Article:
09:44AM | 06/08/07
Member Since: 06/07/07
1 lifetime posts
I am currently building a new home with a builder in my area. We currently have a problem with the lally pole (the support pole for the support beam) being in the wrong spot. They poured the footers then placed the pole on the footer and then poured the concrete floor around it. Everything seemed fine until they started framing and they realized the pole and the beam were 4 inches to long (or to the right) of where it should be (because of the opening for the basement steps). So now we are faced with them having to move the pole 4 inches to the left and cutting 4 inches off of the support beam. What they want to do is put the new pole in by just fastening it to the concrete floor and I guess they will just cut the beam down to size and cut the old pole out. Is there anything I should be concerned about by doing this? Obviously originally they placed the pole directly on the footer and poured the floor around it but now they will just be placing the pole on the already poured floor. Is this acceptable? Obviously the builder says it’s OK but I would like some other opinions. Any comments would be appreciated.
4145 lally pole


11:02AM | 07/03/07
Member Since: 07/02/07
1 lifetime posts

I am a construction supervisor for a large homebuilder in Southwestern Ohio. We actually had a similar issue with a house we were building about a month ago. Our issue was that the pole was actually sticking out into the stairwell cut.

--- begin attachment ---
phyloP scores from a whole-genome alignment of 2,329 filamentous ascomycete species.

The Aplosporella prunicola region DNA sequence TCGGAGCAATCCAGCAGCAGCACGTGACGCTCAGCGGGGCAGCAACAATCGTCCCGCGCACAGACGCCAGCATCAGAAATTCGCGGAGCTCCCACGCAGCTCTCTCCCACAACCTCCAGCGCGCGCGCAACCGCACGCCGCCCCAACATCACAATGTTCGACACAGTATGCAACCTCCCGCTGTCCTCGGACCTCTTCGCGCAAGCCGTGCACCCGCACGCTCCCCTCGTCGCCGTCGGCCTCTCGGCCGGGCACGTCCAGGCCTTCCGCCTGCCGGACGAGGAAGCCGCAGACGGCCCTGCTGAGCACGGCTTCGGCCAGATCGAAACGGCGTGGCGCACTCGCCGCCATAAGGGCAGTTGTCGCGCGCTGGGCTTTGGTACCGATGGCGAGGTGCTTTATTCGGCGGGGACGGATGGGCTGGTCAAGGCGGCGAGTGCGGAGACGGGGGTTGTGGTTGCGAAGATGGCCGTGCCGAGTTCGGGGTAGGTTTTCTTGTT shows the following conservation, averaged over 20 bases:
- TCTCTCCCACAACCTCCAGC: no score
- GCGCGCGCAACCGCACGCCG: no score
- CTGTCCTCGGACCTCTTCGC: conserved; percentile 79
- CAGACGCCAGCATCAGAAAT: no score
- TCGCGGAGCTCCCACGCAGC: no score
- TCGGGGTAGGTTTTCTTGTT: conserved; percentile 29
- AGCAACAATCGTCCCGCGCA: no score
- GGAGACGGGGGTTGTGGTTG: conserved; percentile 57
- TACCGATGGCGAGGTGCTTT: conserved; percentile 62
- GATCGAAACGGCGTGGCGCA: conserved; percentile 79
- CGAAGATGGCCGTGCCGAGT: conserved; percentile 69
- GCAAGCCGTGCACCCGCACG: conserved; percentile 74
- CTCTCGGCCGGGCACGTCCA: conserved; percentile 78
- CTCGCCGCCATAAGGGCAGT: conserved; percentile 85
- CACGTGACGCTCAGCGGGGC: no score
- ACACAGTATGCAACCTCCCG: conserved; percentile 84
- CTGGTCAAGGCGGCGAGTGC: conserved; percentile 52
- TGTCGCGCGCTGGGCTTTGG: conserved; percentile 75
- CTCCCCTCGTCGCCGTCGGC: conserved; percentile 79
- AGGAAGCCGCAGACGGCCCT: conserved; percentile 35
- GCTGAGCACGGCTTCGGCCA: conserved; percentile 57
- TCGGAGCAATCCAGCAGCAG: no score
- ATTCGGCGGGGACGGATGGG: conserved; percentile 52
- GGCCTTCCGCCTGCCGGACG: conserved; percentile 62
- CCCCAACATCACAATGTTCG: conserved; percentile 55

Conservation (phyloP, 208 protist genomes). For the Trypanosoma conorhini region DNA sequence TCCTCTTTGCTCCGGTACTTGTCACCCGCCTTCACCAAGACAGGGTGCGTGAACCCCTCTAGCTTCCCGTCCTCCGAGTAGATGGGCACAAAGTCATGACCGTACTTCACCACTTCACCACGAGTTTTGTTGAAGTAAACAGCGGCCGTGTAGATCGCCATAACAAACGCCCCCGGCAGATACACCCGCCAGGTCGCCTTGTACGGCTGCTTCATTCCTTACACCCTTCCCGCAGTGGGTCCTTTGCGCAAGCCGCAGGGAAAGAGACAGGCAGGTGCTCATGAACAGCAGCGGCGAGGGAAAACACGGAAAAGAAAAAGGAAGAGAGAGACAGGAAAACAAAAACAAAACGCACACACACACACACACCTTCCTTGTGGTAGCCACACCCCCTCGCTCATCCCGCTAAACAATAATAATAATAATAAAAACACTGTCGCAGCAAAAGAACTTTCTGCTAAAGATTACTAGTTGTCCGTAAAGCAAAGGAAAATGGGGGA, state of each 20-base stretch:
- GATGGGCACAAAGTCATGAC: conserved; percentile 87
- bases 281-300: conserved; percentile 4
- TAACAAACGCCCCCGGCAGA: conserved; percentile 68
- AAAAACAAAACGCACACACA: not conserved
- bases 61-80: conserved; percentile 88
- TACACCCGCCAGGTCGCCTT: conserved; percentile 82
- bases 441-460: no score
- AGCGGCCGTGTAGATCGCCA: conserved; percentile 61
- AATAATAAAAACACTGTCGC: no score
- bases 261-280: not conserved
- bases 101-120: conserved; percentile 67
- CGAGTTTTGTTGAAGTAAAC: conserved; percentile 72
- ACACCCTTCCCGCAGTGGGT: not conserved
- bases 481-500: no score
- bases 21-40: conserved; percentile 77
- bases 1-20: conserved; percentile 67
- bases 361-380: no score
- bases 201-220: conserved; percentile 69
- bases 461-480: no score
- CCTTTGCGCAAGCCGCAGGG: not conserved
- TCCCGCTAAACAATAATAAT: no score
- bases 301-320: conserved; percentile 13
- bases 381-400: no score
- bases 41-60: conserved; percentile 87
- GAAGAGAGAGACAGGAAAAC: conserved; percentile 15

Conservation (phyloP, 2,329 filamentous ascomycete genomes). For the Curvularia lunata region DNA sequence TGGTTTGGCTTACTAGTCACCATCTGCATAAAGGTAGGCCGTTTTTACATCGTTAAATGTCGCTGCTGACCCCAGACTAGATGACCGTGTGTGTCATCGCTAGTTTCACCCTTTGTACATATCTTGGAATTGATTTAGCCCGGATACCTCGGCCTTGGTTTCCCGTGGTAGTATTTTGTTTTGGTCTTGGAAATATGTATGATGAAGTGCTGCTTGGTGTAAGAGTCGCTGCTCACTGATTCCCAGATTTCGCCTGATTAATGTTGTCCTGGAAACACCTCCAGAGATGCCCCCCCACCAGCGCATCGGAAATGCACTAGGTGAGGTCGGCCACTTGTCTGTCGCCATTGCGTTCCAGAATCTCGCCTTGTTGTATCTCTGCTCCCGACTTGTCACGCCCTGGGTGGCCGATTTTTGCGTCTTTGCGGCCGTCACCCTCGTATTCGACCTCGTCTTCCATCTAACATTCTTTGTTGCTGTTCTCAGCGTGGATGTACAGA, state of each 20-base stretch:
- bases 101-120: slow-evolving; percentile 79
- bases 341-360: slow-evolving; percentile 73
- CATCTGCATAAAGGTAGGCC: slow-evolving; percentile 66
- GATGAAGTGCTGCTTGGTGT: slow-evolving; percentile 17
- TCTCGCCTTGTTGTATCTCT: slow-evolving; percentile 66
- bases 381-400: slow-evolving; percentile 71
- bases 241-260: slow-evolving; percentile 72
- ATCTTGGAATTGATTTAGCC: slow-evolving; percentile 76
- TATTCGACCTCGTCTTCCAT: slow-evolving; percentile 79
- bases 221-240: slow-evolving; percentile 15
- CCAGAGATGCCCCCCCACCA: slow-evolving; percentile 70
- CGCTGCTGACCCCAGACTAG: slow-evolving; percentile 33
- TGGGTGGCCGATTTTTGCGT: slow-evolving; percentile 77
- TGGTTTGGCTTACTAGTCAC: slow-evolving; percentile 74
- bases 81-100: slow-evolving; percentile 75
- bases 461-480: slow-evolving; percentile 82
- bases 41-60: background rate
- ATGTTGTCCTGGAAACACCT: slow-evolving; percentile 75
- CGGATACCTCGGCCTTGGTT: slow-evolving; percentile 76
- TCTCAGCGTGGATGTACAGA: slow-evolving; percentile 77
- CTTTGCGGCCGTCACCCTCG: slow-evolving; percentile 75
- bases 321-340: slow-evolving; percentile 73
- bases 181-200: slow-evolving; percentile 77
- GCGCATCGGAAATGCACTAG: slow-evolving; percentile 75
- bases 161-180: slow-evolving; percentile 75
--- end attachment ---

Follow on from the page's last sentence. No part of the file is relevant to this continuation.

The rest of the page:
Our internal architects and engineers said that it shouldn't be a problem to move the pole around 4", as the concrete footers were large enough to still support the weight. I still had a problem with their ruling because you need at a minimum a 2" clearing of footer around the pole, and this wouldn't clear it. When I reminded them of that, they stated that it would be at least 25 years before any concrete deterioration would begin to show on the floor from the pressure. We ended up working around the pole.

I wouldn't worry about it, it seems that they could frame around it or add a wooden brace.

Our builder would rather throw the house up now and worry about the implications later... They offer a 30 year warranty, but most people don't remember the warranty beyond the first year.
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